There are vans going the five miles to Kennecott every hour. Odd hours are run by Wrangell Air, even hours by McCarthy Air. All of the vans (both companies) are shiny white. I arrive at 9:30, so the next available van is at 10. However, McCarthy Air's driver hadn't shown, so no van service. I ended up walking up to Kennecott on the carriage road. The main road is the old railroad bed and is used by vehicular traffic. The carriage road is used by foot traffic (such as myself), and reminded me of the walks Dad would take us on - easy, pleasant, interesting.

Kennecott is a run-down out-of-service mining town. Some of the buildings are in use and in good repair. Others have collapsed completely. Most are somewhere in the middle, open to the elements and degrading but built reasonably well to begin with. I take a few photographs as I walk around. Not very many as it is raining and dim. Some buildings are open to wander through. Most are not. The Park Service bought about half of them last year and is working on some of them. No doubt they will make everything safe and uninteresting in the end.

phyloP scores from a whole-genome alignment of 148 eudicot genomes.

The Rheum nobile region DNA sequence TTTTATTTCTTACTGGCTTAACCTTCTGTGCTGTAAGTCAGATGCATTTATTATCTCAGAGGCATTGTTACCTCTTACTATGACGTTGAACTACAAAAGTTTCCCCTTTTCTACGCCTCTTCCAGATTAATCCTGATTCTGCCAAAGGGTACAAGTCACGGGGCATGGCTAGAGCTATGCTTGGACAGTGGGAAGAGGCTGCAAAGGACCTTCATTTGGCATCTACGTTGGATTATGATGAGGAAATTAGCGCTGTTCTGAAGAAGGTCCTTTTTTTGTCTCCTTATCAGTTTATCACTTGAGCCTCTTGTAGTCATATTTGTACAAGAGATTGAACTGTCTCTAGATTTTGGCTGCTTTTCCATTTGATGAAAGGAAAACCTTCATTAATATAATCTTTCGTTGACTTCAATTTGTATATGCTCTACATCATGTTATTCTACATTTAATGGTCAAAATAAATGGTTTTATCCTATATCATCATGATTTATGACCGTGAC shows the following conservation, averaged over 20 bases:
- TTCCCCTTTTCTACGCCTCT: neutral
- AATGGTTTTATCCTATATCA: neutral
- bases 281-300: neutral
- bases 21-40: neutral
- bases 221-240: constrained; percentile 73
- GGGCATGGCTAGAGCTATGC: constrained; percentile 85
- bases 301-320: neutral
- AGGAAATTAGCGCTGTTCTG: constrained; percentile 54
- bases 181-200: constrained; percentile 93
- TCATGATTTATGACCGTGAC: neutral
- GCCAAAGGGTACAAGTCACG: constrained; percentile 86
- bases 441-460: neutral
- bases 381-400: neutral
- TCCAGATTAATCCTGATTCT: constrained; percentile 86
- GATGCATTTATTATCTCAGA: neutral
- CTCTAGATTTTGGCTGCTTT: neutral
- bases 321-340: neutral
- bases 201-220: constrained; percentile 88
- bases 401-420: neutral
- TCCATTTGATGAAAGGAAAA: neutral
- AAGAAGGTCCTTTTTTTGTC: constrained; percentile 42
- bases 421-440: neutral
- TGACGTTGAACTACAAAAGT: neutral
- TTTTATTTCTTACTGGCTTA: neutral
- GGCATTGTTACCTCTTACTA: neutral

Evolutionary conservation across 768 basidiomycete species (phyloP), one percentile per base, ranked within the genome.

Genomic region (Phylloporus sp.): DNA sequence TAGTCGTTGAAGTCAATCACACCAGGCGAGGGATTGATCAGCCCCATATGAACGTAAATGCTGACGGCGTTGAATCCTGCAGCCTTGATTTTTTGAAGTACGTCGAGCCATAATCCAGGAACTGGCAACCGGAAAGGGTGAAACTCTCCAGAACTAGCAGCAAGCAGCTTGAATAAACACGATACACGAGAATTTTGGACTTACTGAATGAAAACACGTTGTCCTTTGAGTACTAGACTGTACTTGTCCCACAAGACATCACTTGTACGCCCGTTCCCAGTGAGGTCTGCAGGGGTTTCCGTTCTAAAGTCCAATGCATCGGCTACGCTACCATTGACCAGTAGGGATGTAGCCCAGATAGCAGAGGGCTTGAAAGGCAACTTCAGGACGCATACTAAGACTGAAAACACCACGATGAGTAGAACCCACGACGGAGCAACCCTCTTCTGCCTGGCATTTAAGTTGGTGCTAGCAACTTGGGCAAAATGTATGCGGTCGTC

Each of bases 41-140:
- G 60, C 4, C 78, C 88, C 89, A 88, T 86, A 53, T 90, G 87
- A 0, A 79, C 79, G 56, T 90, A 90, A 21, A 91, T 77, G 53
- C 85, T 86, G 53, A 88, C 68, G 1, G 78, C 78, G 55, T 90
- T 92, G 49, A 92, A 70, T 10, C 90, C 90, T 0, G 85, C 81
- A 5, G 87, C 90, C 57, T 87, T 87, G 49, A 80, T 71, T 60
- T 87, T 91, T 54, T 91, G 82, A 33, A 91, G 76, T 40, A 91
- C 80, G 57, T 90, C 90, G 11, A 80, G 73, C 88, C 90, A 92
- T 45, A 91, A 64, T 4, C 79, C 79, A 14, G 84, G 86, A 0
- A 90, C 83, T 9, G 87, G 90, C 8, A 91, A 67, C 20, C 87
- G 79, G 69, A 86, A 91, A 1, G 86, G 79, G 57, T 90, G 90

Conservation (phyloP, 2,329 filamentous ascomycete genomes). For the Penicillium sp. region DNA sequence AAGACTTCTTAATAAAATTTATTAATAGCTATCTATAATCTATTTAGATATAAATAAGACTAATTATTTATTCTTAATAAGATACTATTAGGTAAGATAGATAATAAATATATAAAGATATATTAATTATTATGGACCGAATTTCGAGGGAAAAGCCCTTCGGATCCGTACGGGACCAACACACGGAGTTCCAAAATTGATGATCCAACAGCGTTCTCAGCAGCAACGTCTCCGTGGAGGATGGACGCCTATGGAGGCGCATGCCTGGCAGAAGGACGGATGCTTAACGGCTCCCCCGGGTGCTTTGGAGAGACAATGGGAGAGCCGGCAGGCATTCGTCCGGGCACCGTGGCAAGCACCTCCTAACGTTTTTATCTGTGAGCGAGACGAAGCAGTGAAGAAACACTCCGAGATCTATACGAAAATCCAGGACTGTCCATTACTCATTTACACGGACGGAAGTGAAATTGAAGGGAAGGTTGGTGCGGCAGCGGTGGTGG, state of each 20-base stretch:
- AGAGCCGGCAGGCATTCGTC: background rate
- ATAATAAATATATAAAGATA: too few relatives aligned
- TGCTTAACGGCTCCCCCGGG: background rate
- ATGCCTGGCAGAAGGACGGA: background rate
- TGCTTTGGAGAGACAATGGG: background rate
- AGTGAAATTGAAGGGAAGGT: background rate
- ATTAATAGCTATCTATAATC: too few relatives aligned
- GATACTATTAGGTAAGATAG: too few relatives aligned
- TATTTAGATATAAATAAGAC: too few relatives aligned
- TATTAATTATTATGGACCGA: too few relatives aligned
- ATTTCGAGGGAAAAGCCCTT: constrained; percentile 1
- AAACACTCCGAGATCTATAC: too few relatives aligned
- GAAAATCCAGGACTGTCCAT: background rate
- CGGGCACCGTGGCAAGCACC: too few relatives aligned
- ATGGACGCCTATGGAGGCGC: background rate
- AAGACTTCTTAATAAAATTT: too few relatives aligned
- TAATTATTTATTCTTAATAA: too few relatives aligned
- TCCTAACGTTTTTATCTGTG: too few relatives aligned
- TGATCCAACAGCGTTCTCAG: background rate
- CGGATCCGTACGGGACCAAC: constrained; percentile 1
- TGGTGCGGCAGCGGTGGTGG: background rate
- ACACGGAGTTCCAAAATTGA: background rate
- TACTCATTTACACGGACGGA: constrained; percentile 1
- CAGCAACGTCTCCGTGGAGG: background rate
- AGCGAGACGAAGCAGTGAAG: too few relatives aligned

The copper ore was mined from five separate sites, all a few thousand feet above Kennecott. From there, the ore was sent via aerial tram to a mill, which is the largest building in Kennecott. The ore was crushed, sifted, gravity and flotation separated, and either bagged or sent to an ammonia-leaching plant for further processing. It was then sent via rail to Cordova. All of the buildings are the expected support buildings - power plant, machine shop, hospital, bunkhouses, private homes, school, dairy barn, assayer's office, etc.